On November 7, 2011, the US Supreme court granted certiorari in Gallagher v. Magner, 619 F.3d 823, 829 (8th Cir. 2010) cert. granted, 10-1032, 2011 WL 531692 (U.S. Nov. 7, 2011).
The case arose out of the Eighth Circuit when several owners and former owners of rental properties in St. Paul, Minnesota brought consolidated actions, challenging the City of St. Paul's enforcement of its housing code.
In 1993, the City enacted the Property Maintenance Code which “[e]stablishes minimum maintenance standards for all structures and premises for basic equipment and facilities for light, ventilation, heating and sanitation; for safety from fire; for crime prevention; for space, use and location; and for safe and sanitary maintenance of all structures and premises.”
To enforce the code, the City established the Department of Neighborhood Housing and Property Improvement (“DNHPI”) as an executive department responsible for administering and enforcing the Housing Code. DNHPI was empowered to inspect all one- and two-family dwellings and administer and enforce laws regulating maintenance of residential property. This sounds all and well; protect the safety of residents and promotes the general appearance of the city … Until Andy Dawkins, the Director of DNHPI instructed his property inspectors to conduct proactive “sweeps” to detect housing code violations.
Dawkins also instructed his inspectors to “code to the max”, by writing up every violation that the inspectors would see, in addition to complaints about violations brought to the DNHPI’s attention by neighbors and other residents of the City. A “user-friendly” reporting system was also set up to allow neighbors and residents of the city to file complaints.
One can only imagine the ensuing tsunami of strategically-placed "complaints" neighbors could volley at each other, but the DNHPI employed a specific variety of strategies for renter-occupied dwellings. These included orders to correct or abate conditions, condemnations, vacant-building registration, fees for excessive consumption of municipal services, tenant evictions, real-estate seizures, revocations of rental registrations, tenant-remedies actions, and even, court actions.
While the DNHPI may sound like the HOA from Hell, its effects were broad, and far reaching. The DNHPI’s tactics fell heavily on low-income, African-American tenants living in privately-owned housing. The Appellant-Plaintiffs included individuals who own or formerly owned rental properties in the City. These property owners allege that they have suffered increased maintenance costs, fees, condemnations, and were forced to sell properties in some instances, due to as many as ten to twenty-five code violations, which ran the gamut of unsavory living conditions, such as rodent infestations and “inadequate sanitary facilities.”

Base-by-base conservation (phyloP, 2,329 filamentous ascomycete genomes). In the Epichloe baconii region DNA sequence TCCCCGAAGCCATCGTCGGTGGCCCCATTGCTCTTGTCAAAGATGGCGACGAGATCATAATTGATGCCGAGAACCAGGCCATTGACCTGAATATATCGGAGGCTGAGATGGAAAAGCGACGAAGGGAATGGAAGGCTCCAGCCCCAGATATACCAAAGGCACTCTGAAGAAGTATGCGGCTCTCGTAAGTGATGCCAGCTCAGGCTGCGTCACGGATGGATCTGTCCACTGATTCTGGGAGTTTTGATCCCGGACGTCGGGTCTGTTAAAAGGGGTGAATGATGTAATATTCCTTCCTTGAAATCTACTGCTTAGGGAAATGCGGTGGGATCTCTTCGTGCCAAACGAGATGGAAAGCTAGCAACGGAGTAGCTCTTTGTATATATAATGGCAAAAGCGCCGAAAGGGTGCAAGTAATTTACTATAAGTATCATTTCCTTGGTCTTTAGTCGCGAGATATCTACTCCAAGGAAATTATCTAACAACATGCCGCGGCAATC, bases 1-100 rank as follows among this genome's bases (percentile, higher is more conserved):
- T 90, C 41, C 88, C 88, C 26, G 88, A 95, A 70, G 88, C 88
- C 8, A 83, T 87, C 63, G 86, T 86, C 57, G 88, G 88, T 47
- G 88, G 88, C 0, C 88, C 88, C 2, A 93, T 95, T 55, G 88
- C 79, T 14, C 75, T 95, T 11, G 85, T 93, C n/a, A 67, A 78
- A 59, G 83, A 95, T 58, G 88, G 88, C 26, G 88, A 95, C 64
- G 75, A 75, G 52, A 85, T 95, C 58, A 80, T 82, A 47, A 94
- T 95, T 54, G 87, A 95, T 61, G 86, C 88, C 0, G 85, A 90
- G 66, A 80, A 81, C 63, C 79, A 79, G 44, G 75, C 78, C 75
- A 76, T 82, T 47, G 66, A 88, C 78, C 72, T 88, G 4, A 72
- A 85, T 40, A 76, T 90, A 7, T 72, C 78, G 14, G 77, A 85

Specifically, the Appellant-Plaintiffs allege that the City enforced the Housing Code more aggressively with regard to their properties because they rented to a disproportionately high amount of racial minorities, particularly African-Americans.
The 8th Circuit affirmed the lower court’s decision, except for the dismissal of the Appellant-Plaintiff’s disparate impact claim under the Fair Housing Act. The court held that the Appellant-Plaintiffs had satisfied the first query of the McDonnell-Douglas “Burden Shifting Analysis”, by successfully proving a prima facie case which requires showing “that the objected-to action[s] result[ed] in ... a disparate impact upon protected classes compared to a relevant population.”
The Judge correctly held that this was shown by four things which he ruled were sufficient to advance a theory of disparate impact:
(a) The City experienced a shortage of affordable housing
(b) Racial minorities, especially African-Americans, made up a disproportionate percentage of lower-income households in the City that rely on low-income housing.
(c) The City's aggressive Housing Code enforcement practices increased costs for property owners that rent to low-income tenants.